Latest Evolution event from Inverarity Morton hailed a success
THE organisers of trade event Evolution 19 have hailed the success of this year’s show after welcoming more than 600 people through the doors.
Over 60 drinks brands were showcased across more than 30 different bars, with names ranging from independent producers up to giants like Johnnie Walker.
In keeping with the theme of the event, exhibitors were encouraged to make their stands as interactive and unusual as possible, with examples including a bowling lane, a vending machine serving Old Fashioneds and a mechanised giraffe.
Ian Cumming, commercial director at Inverarity Morton, said all of the suppliers at the event “upped their game” after the success of the inaugural show last year.
“Last year I think 70% or 80% brought their A game,” said Cumming.
“I think they all came with their A game this year.”
New features for the 2019 event included the Rum Shack – an area dedicated to rum brands and rum-based cocktails, and which also hosted an impromptu cocktail competition between bartenders from Glasgow and Edinburgh.
In addition to a broad range of spirits exhibitors there were also several brewers, a wine area and stalls serving hot and cold food.
Cumming said the company had taken a decision to focus on spirits categories other than gin this year.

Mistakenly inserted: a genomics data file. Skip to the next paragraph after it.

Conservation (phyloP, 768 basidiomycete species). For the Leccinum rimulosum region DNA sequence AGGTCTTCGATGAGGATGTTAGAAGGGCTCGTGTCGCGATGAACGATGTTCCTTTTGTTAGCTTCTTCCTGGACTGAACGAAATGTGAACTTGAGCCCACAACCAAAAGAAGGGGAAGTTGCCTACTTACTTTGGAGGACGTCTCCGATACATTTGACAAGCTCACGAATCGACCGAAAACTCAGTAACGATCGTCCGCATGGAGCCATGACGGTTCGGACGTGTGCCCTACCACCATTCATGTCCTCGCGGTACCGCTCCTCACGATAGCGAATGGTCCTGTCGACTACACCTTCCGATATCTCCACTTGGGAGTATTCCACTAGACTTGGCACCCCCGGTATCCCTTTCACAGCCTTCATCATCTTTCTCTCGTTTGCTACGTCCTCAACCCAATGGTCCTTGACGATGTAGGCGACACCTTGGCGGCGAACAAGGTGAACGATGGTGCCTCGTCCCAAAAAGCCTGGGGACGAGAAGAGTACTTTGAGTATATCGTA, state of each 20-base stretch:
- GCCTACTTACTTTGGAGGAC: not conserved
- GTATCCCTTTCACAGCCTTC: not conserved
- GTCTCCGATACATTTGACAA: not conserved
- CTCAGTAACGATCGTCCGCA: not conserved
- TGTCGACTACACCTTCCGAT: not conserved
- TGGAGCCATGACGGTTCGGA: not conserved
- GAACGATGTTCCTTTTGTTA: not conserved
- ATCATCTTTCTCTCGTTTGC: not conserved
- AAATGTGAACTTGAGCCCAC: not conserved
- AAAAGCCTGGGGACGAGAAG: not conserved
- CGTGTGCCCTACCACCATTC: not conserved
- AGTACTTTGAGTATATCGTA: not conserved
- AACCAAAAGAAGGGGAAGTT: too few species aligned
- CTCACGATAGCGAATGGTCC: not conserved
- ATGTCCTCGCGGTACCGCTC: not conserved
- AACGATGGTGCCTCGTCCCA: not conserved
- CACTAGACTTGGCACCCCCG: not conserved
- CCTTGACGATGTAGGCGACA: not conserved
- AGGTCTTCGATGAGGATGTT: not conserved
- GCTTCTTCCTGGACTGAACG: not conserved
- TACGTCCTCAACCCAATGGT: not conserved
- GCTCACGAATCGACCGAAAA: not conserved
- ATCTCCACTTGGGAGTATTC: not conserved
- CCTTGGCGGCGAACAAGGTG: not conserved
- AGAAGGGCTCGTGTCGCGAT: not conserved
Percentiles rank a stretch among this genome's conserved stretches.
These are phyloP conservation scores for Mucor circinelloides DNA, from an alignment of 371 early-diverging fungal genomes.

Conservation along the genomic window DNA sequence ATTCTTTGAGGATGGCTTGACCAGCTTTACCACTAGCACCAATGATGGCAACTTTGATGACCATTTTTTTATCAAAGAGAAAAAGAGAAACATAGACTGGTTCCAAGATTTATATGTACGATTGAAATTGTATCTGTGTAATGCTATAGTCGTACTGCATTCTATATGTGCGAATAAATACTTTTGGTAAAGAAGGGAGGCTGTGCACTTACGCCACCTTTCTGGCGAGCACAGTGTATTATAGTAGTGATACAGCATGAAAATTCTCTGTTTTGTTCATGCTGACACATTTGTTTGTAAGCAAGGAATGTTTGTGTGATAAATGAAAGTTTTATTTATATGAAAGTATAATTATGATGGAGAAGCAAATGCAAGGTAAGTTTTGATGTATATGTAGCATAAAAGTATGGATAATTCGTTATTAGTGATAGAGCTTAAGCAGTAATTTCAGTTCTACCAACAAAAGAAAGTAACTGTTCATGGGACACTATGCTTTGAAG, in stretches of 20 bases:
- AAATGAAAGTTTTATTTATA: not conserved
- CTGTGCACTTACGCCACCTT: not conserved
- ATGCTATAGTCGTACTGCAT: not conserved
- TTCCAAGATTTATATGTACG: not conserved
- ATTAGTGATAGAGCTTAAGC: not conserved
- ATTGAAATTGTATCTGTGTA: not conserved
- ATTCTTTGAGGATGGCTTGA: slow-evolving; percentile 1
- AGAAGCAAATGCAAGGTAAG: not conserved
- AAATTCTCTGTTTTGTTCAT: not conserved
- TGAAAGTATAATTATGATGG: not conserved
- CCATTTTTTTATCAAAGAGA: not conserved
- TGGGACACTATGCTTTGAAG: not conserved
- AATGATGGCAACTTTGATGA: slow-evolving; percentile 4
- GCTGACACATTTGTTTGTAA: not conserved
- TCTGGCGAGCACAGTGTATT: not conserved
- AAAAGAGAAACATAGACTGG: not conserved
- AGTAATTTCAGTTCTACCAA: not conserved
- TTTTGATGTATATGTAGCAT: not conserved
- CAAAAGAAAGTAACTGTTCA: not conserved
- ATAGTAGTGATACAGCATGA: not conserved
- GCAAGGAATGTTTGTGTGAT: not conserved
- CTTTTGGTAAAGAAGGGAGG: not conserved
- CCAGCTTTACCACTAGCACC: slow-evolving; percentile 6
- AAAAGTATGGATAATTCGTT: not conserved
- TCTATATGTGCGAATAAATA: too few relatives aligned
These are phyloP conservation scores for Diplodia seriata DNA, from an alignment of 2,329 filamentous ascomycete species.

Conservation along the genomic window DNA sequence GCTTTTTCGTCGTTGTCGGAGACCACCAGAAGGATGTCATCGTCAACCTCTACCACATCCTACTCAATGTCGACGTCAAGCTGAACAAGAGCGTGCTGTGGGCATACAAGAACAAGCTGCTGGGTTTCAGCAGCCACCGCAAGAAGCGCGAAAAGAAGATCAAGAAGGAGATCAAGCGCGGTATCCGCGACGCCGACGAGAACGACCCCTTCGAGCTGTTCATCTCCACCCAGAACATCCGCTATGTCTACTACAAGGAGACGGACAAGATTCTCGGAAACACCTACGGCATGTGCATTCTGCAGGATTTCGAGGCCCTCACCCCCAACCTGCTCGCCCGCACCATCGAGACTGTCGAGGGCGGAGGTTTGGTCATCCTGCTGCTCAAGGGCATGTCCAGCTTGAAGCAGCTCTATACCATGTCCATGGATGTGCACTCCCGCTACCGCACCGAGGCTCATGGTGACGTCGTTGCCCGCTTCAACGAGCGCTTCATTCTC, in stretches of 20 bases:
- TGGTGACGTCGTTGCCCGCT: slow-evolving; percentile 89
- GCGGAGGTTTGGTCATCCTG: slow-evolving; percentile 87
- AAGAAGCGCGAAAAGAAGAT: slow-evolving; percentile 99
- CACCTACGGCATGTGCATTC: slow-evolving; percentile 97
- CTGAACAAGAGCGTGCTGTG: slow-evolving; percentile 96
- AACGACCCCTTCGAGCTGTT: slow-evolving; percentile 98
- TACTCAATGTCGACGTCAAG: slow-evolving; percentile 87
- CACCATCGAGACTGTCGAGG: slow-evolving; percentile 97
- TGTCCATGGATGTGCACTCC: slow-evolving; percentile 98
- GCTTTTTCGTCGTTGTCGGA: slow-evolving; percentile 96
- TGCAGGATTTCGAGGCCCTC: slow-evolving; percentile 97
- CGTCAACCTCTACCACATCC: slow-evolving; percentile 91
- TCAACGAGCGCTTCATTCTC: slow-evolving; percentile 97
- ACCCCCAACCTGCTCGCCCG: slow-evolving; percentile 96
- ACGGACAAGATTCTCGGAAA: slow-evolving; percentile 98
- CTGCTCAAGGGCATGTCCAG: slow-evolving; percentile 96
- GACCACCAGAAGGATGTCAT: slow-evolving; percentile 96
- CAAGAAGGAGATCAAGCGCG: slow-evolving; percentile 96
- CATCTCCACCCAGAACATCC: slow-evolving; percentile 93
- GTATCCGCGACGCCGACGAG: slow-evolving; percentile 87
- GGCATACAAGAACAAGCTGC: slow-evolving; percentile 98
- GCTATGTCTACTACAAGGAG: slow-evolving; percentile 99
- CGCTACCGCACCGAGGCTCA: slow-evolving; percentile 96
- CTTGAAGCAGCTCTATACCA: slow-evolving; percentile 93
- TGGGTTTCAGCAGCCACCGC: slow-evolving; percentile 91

“Gin’s still a hugely important category to us,” he said.
“But we just felt that in the last year, two years, so much of the conversation had been about gin and we decided we wanted to look at some other aspects of the trade that are really developing – looking at different things that are happening in whisky – not just Scotch but Japanese and American; looking at the rum category, which is fantastically vibrant as well; looking at tequila.
“There’s gin festivals, gin dinners, gin events. It was just about looking at some of the other categories in the trade.”
And Inverarity Morton will aim to make the event “bigger and better next year”, while retaining its “underground roughness”. It is likely to stay at SWG3, where it has been staged both years.
“It’s not corporate in any way,” said Cumming.
“We could take it somewhere else and probably make more money out of it.
“But that’s not what it’s about. It’s about the quality of the event, and I think the venue is a huge part of that.”